My 207-day streak of 10,000 steps per day ended, as I suspected it would, at midnight GMT tonight.
Traveling from Chicago to London takes 6 hours out of the day, and it's hard to get enough steps before 7am to get to 10k by 6pm when most of that time is on an airplane.
Anyway, I'm in the Ancestral Homeland, about to finish the book that inspired the opera I'm performing in next week.
And then there's the other opera that requires I sing rapidly in Russian, without rushing. I brought the score for that one so I don't lose out on missing Monday's rehearsal.
More later. I actually have to get in sync with GMT so I can function on Monday. Wish me luck.
It's bitterly cold (at least for November), but otherwise the weather is perfect for flying this morning. My destination, London, is just dreary today and probably will be tomorrow as well. This is what I expect; it's as it should be.
Kudos, by the way, to the TSA. The Pre-Check line stretched back almost to Terminal 2, but the screeners managed to get me through in less than 10 minutes. Color me impressed.
Next update from South Kensington.
So, 25 million (recorded) steps in 1,840 days. And I'm currently on a streak—which will likely end today because of my long flight tomorrow—of 207 consecutive days of 10,000 steps or more.
It was a lovely afternoon for a concert. We performed selections from Händel's Messiah, Rachmaninoff's Aleko, and Bach's St John Passion in the gorgeous St Michael Catholic Church in Old Town, Chicago:
Inside, just before the concert:
Our next performances will be with Chicago Opera Theater on the 14th, 16th, and 17th. Then some of us will be back at St Michael for Messiah on December 6th.
It's going to be a hectic couple of months.
This is The Daily Parker's 7,000th post since 13 May 1998 (but only #6,804 since the "modern era" began in November 2005). When I started posting jokes on braverman.org back in 1998, none of the predictions I could make about the world on the verge of the 2020s would have been correct. The Cubs winning the World Series? A powerful computer in every pocket? Donald Trump being anywhere near the nuclear codes?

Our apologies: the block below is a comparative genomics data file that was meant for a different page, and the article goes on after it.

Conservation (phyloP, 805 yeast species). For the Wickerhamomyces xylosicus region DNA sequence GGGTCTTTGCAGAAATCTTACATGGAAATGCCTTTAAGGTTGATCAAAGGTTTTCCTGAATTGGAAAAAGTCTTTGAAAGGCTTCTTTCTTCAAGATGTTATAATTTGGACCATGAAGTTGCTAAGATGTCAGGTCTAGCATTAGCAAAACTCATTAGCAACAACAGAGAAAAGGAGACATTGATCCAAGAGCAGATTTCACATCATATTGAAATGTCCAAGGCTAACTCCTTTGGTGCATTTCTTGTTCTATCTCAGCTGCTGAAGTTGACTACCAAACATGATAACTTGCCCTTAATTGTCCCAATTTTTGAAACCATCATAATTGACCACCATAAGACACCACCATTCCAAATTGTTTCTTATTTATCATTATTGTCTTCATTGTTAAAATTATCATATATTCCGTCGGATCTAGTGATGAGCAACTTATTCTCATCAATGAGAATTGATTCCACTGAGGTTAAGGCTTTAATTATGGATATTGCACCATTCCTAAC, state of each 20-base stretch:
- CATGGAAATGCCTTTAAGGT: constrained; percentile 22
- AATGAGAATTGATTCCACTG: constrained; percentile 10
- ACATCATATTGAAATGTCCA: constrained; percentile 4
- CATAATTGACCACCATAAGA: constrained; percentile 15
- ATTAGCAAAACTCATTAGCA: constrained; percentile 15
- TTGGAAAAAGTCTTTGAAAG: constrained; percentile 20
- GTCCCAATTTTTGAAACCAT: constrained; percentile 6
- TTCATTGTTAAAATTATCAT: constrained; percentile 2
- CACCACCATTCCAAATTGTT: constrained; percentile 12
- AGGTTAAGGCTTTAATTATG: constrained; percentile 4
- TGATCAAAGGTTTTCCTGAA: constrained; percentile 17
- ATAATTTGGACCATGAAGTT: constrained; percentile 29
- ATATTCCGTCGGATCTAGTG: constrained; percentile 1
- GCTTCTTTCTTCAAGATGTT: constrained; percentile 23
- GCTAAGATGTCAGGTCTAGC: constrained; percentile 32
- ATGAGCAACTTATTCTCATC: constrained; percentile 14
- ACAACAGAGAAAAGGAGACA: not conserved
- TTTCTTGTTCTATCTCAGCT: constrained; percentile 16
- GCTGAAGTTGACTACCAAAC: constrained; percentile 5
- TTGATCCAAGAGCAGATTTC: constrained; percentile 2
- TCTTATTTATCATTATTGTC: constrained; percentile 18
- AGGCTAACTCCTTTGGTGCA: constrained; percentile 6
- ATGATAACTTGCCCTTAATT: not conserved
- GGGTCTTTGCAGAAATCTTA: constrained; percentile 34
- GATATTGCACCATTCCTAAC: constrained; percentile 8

And here we are. A thousand posts since December 2017, two thousand since October 2015...that's a lot of writing.
And a lot of reading. Thanks for hanging in there.
Yesterday was my fifth anniversary using Fitbit products. Since 24 October 2014, I've walked 24,814,427 steps over 21,129.14 km and climbed 32,002 floors. In those 1,828 days I've hit 5,000 steps 1,825 times and 10,000 steps 1,631 times (and 193 days in a row as of yesterday).
So, barring injury, I should hit 25 million steps in about 11 days. Cool.
My 5-year-old Microsoft Surface, which I use at work to keep personal and client concerns physically separated, has died. I thought it was the power supply, but it seems there is something even more wrong with it. Otherwise I would have posted earlier.
This means I have to make an expensive field trip tonight. Regular posting should resume tomorrow.
The Chicago Architecture Foundation is sponsoring its annual Chicago Open House this weekend, so I visited a place I'd wondered about for years. I give you the Garfield-Clarendon Model Railroad:
They're celebrating their 70th anniversary, meaning the direct-train control, wireless throttles, and digital boards probably weren't original parts of the layout.
I had a model railroad for a few years as a kid. It looked nothing like this.
The WTO approved a set of tariffs that the US can levy against the EU recently in retaliation for subsidies from EU governments to Airbus Industrie. These tariffs will now affect me personally, and I am displeased:
[W]ith the Oct. 31 deadline for Brexit fast approaching, the Trump administration imposed 25 percent tariffs on a menu of goods including French wine, Italian cheese and — in a move that could drive a Scotsman to drink — single malt whisky.
Whisky underpins the economy of Islay and much of Scotland. Kilchoman and eight rival Scotch whisky distilleries have flourished here in the past decade. Tourists from the United States, Europe and Japan come to wonder at Islay’s coastal beauty, take pictures of hillsides filled with sheep and hairy Highland cattle that look as if they’ve had vigorous blow dries, and soak up the pricey local spirits.
Annual exports of Scotch whisky are worth £4.7 billion, or about $5.9 billion, accounting for 70 percent of Scotland’s food and drink exports and 21 percent of Britain’s.
Karen Betts, the chief executive of the Scotch Whisky Association, said the Trump administration’s decision to apply tariffs only to single malts was likely to hit smaller producers harder.
By "smaller producers" they mean some of the best in Scotland, including Kilchoman on Islay. And even if Brexit happens in two weeks, the tariffs may stay in place.
What I did on my autumn vacation:
About once a year the Apollo Chorus does a day-trip to somewhere nearby. Yesterday we went to the Krannert Center for the Performing Arts in Champaign, Ill., on the University of Illinois campus. Fun but exhausting.